To quantify the contribution of specific sexual partner age groups to the risk of HIV acquisition in men and women in hyperendemic region of South Africa.

Design
We conducted a population-based cohort study among women (15–49 years of age) and men (15–55 years of age) between 2004 and 2015 in KwaZulu-Natal, South Africa.

Methods:
Generalized additive models were used to estimate smoothed HIV incidence rates across partnership age pairings in men and women. Cox proportional hazards regression was used to estimate the relative risk of HIV acquisition by partner age group.

Results
A total of 882 HIV seroconversions were observed in 15 935 person-years for women, incidence rate¼5.5 per 100 person-years [95% confidence interval (CI), 5.2– 5.9] and 270 HIV seroconversions were observed in 9372 person-years for men, incidence rate¼2.9 per 100 person-years (95% CI, 2.6–3.2). HIV incidence was highest among 15–24-year-old women reporting partnerships with 30–34-year-old men, incidence rate¼9.7 per 100 person-years (95% CI, 7.2–13.1). Risk of HIV acquisition in women was associated with male partners aged 25–29 years (adjusted hazard ratio; aHR¼1.44, 95% CI, 1.02–2.04) and 30–34 years (aHR¼1.50, 95% CI, 1.08–2.09) relative to male partners aged 35 and above. Risk of HIV acquisition in men was associated with 25–29-year-old (aHR¼1.72, 95% CI, 1.02–2.90) and 30–34- year-old women (aHR¼2.12, 95% CI, 1.03–4.39) compared to partnerships with women aged 15–19 years.

MALARIA JOURNAL

Background

reactive case detection is best poised to push a region to elimination. This study uses mathematical modelling to assess how baseline transmission intensity and local interconnectedness affect the impact of reactive activities in the context of other possible intervention packages.

Methods

Communities in Southern Province, Zambia, where elimination operations are currently underway, were used as representatives of three archetypes of malaria transmission: low-transmission, high household density; high-transmission, low household density; and high-transmission, high household density. Transmission at the spatially-connected household level was simulated with a dynamical model of malaria transmission, and local variation in vectorial capacity and intervention coverage were parameterized according to data collected from the area. Various potential intervention packages were imposed on each of the archetypical settings and the resulting likelihoods of elimination by the end of 2020 were compared.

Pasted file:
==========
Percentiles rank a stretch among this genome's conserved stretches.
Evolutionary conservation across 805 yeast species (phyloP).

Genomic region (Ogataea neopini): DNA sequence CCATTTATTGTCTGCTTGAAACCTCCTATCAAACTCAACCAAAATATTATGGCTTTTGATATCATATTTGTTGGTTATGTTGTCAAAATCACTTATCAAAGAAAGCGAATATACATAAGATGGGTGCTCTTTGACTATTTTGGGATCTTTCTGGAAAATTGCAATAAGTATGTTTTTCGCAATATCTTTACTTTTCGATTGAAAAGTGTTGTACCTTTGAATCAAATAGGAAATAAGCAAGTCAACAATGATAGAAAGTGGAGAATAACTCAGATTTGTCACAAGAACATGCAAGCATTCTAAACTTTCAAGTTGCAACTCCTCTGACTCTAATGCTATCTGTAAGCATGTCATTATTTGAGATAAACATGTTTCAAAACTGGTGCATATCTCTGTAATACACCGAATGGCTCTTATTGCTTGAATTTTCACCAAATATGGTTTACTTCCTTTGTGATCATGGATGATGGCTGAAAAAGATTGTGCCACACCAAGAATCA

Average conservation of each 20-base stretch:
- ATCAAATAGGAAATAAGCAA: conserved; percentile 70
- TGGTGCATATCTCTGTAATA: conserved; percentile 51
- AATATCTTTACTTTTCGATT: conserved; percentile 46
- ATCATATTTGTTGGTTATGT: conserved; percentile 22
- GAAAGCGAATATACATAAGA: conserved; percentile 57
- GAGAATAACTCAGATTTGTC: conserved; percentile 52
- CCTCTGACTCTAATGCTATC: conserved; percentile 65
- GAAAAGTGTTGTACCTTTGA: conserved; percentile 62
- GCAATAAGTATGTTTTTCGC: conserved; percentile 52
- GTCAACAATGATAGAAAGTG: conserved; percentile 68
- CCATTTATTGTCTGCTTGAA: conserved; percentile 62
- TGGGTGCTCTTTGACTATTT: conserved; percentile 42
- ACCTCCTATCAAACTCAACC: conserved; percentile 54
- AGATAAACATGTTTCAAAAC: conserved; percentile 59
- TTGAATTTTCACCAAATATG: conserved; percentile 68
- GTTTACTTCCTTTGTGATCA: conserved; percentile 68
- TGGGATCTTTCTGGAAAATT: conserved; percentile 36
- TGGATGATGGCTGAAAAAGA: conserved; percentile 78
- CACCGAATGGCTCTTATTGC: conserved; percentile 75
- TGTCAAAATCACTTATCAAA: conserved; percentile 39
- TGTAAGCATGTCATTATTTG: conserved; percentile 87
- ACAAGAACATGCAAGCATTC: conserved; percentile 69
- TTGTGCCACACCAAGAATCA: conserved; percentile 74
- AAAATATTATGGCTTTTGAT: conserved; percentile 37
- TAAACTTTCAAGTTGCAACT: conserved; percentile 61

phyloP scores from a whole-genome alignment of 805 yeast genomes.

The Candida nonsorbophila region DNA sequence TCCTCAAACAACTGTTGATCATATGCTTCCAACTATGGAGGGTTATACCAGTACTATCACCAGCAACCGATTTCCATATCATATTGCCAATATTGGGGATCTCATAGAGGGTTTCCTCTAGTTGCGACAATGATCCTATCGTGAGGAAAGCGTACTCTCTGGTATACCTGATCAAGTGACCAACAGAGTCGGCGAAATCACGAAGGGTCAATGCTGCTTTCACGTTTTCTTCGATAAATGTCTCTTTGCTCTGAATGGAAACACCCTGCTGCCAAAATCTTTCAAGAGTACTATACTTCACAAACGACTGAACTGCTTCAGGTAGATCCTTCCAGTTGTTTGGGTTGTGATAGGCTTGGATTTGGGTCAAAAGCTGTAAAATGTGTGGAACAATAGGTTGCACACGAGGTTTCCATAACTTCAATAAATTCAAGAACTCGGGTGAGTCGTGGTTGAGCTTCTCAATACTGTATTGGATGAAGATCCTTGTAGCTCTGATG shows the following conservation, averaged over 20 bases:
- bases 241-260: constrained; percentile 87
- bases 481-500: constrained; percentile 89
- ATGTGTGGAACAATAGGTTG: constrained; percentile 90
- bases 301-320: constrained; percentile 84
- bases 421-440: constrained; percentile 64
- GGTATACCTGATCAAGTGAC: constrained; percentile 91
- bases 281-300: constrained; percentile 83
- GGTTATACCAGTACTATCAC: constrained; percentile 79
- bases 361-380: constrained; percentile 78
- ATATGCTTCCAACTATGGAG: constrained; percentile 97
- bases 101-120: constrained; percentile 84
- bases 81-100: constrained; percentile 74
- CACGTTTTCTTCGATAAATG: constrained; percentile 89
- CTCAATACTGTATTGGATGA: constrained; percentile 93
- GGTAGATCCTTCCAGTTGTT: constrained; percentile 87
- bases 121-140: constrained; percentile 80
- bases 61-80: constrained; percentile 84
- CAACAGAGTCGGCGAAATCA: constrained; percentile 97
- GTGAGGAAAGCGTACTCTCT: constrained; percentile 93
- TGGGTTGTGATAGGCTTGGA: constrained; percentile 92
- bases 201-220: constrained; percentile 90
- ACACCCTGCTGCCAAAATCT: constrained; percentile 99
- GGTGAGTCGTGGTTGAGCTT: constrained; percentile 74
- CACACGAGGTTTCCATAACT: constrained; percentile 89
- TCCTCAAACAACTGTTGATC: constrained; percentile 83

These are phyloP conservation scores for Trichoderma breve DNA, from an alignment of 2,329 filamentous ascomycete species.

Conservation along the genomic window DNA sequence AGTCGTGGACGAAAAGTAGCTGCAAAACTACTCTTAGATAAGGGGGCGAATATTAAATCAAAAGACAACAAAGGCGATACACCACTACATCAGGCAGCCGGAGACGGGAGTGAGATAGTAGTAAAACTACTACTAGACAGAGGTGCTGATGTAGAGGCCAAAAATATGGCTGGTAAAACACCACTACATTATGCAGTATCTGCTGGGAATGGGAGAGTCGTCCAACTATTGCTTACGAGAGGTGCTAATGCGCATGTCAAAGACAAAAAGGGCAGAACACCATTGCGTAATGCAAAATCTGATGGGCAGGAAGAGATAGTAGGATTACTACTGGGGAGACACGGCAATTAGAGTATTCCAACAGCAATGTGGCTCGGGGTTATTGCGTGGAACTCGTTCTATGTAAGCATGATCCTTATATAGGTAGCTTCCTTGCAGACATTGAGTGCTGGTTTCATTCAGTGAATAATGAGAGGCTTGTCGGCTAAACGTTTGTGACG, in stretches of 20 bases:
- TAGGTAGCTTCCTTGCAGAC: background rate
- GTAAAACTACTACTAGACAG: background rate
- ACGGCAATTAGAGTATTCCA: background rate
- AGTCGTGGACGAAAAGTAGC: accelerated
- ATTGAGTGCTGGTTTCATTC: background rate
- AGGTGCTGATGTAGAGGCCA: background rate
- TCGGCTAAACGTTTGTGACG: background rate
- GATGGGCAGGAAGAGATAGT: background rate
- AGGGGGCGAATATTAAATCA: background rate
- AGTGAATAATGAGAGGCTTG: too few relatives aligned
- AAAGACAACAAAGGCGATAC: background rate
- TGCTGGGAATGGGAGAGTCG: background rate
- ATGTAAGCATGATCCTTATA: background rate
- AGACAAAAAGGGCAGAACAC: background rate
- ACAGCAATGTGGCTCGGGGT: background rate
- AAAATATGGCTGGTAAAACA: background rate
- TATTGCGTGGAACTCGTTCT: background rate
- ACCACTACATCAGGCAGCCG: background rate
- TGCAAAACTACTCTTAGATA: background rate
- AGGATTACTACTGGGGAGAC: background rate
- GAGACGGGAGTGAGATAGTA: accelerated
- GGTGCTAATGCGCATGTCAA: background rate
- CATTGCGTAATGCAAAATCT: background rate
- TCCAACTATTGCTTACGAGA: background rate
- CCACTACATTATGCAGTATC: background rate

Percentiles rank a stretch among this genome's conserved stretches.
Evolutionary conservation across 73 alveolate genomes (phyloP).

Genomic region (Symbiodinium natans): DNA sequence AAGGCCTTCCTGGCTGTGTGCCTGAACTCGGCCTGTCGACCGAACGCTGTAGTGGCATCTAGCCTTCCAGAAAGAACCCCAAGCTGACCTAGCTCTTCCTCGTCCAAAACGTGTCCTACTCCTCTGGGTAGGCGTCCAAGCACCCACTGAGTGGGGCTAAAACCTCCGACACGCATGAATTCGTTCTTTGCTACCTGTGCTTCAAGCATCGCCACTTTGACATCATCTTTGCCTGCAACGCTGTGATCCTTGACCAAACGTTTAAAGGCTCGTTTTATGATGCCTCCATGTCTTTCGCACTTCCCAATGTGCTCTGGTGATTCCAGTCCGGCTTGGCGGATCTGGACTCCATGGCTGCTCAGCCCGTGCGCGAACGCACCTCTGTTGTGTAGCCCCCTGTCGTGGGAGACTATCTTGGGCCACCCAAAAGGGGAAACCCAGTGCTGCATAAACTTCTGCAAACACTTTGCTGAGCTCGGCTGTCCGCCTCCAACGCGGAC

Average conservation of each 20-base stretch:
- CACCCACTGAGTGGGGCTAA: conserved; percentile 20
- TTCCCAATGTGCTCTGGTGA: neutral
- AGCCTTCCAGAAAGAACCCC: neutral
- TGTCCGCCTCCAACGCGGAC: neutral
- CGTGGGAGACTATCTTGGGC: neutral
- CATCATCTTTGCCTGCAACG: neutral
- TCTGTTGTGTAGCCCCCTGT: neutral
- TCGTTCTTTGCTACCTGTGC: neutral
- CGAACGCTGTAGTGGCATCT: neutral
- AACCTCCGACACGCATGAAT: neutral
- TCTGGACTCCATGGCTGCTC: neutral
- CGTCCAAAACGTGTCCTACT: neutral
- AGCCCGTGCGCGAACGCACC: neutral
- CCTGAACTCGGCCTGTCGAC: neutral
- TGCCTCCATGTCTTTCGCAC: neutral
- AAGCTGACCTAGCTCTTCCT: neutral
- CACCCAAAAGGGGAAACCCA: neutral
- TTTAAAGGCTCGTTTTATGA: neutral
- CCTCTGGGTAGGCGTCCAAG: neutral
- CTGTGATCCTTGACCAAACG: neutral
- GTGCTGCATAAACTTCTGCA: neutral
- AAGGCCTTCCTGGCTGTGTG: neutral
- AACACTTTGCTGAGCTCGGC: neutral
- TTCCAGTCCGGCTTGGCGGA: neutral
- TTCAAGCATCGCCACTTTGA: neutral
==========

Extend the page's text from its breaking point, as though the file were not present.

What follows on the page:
Results

Simulations predict that success of elimination campaigns in both low- and high-transmission areas is strongly dependent on stemming the flow of imported infections, underscoring the need for regional-scale strategies capable of reducing transmission concurrently across many connected areas. In historically low-transmission areas, treatment of clinical malaria should form the cornerstone of elimination operations, as most malaria infections in these areas are symptomatic and onward transmission would be mitigated through health system strengthening; reactive case detection has minimal impact in these settings. In historically high-transmission areas, vector control and case management are crucial for limiting outbreak size, and the asymptomatic reservoir must be addressed through reactive case detection or mass drug campaigns.

FIG. 5

Elimination in Luumbo HFCA requires limiting importations, increasing case management rate, maintaining vector control, and either RCD or MDA campaigns. a Probability of elimination in Luumbo under three potential case management rates and five potential intervention packages implemented in the external high-transmission area. b Probability of elimination in Luumbo under various case management rates and potential RCD implementations. Importation rates correspond to intervention packages in the external high-transmission area as described in the caption to Fig. 4d. c Probability of elimination in Luumbo under various vector control packages implemented in Luumbo. All intervention scenarios were simulated under low importation (intervention package #4 in external high-transmission area)

Conclusions

Reactive case detection is recommended only for settings where transmission has recently been reduced rather than all low-transmission settings. This is demonstrated in a modelling framework with strong out-of-sample accuracy across a range of transmission settings while including methodologies for understanding the most resource-effective allocations of health workers. This approach generalizes to providing a platform for planning rational scale-up of health systems based on locally-optimized impact according to simplified stratification.